Easy Deployment of MEAN Stack with MongoDB Atlas, Cloud Run, and HashiCorp Terraform
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This article was originally written by Aja Hammerly and Abirami Sukumaran, developer advocates from Google.
Serverless computing promises the ability to spend less time on infrastructure and more time on developing your application. But historically, if you used serverless offerings from different vendors you didn't see this benefit. Instead, you often spent a significant amount of time configuring the different products and ensuring they can communicate with each other. We want to make this easier for everyone. We've started by using HashiCorp Terraform to make it easier to provision resources to run the MEAN stack on Cloud Run with MongoDB Atlas as your database. If you want to try it out, our GitHub repository is here:
- MongoDB is responsible for data storage
- Express.js is a Node.js web application framework for building APIs
Our project runs the MEAN stack on Cloud Run (Express, Node) and MongoDB Atlas (MongoDB).
The repository uses a sample application to make it easy to understand all the pieces. In the sample used in this experiment, we have a client and server application packaged in individual containers each that use the MongoDB-Node.js driver to connect to the MongoDB Atlas database.
Below we'll talk about how we used Terraform to make deploying and configuring this stack easier for developers and how you can try it yourself.
To use these scripts, you'll need to have both MongoDB Atlas and Google Cloud accounts.
- Login with your MongoDB Atlas Account.
- Once you're logged in, click on "Access Manager" at the top and select "Organization Access"
- Select the "API Keys" tab and click the "Create API Key" button
- Give your new key a short description and select the "Organization Owner" permission
- Click "Next" and then make a note of your public and private keys
- Next, you'll need your Organization ID. In the left navigation menu, click “Settings”.
- Locate your Organization ID and copy it.
That's everything for Atlas. Now you're ready to move on to setting up Google Cloud!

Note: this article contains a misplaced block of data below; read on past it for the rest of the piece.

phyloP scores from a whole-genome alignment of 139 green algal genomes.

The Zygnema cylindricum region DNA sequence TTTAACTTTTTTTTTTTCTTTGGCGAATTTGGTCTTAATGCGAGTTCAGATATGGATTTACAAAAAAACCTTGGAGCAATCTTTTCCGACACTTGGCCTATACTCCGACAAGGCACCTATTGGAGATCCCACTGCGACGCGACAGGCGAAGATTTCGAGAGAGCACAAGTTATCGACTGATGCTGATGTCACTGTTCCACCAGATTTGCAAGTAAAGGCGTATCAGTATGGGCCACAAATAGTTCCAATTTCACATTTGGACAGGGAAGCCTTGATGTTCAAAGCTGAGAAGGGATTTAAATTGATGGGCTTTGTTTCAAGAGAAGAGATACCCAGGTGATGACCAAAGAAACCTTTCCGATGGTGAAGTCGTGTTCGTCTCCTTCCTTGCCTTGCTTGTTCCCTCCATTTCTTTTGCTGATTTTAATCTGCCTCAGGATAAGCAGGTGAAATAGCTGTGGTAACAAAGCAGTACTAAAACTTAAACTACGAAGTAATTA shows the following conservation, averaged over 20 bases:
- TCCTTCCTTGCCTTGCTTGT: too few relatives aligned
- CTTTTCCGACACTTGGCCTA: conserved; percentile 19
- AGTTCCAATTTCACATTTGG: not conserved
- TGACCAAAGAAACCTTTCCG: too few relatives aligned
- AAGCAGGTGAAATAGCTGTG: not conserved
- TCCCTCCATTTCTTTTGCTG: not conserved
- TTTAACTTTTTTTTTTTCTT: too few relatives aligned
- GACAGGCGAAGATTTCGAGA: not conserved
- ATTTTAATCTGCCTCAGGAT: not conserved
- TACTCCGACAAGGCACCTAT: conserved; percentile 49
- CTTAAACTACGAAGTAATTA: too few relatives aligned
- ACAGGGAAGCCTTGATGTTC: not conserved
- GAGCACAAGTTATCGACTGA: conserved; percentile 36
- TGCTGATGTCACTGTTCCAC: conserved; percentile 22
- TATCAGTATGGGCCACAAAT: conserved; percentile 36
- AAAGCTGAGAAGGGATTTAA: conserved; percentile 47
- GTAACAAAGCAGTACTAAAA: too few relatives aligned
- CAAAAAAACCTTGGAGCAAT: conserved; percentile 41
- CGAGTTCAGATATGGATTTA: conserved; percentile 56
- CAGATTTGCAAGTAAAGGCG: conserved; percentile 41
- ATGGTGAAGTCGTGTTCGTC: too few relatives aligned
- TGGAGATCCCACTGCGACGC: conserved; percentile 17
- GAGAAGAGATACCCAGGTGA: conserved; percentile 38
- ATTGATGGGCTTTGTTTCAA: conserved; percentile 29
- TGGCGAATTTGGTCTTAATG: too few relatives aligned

You'll also need to pick a for your infrastructure. Note that Google Cloud and Atlas use different names for the same region. You can find a mapping between Atlas regions and Google Cloud regions . You'll need a region that supports the M0 cluster tier. Choose a region close to you and make a note of both the Google Cloud and Atlas region names.
atlas_pub_key = "<your Atlas public key>"
atlas_priv_key = "<your Atlas private key>"
atlas_org_id = "<your Atlas organization ID>"
google_billing_account = "<your billing account ID>"
If you selected the us-central1/US_CENTRAL region then you're ready to go. If you selected a different region, add the following to your
atlas_cluster_region = "<Atlas region ID>"
google_cloud_region = "<Google Cloud region ID>"
Run terraform init again to make sure there are no new errors. If you get an error, check your terraform.tfvars file.
You're ready to deploy! You have two options: you can run
terraform plan to see a full listing of everything that Terraform wants to do without any risk of accidentally creating those resources. If everything looks good, you can then run
terraform apply to execute the plan.
If everything looks good to you, type yes and press enter. This will take a few minutes. When it's done, Terraform will display the URL of your application:
Open that URL in your browser and you'll see the sample app running.
When you're done, run terraform destroy to clean everything up:
If you're sure you want to tear everything down, type yes and press enter. This will take a few minutes. When Terraform is done everything it created will have been destroyed and you will not be billed for any further usage.
You can use the code in this repository to deploy your own applications. Out of the box, it will work with any application that runs in a single container and reads the MongoDB connection string from an environment variable called ATLAS_URI, but the Terraform code can easily be modified if you have different needs or to support more complex applications.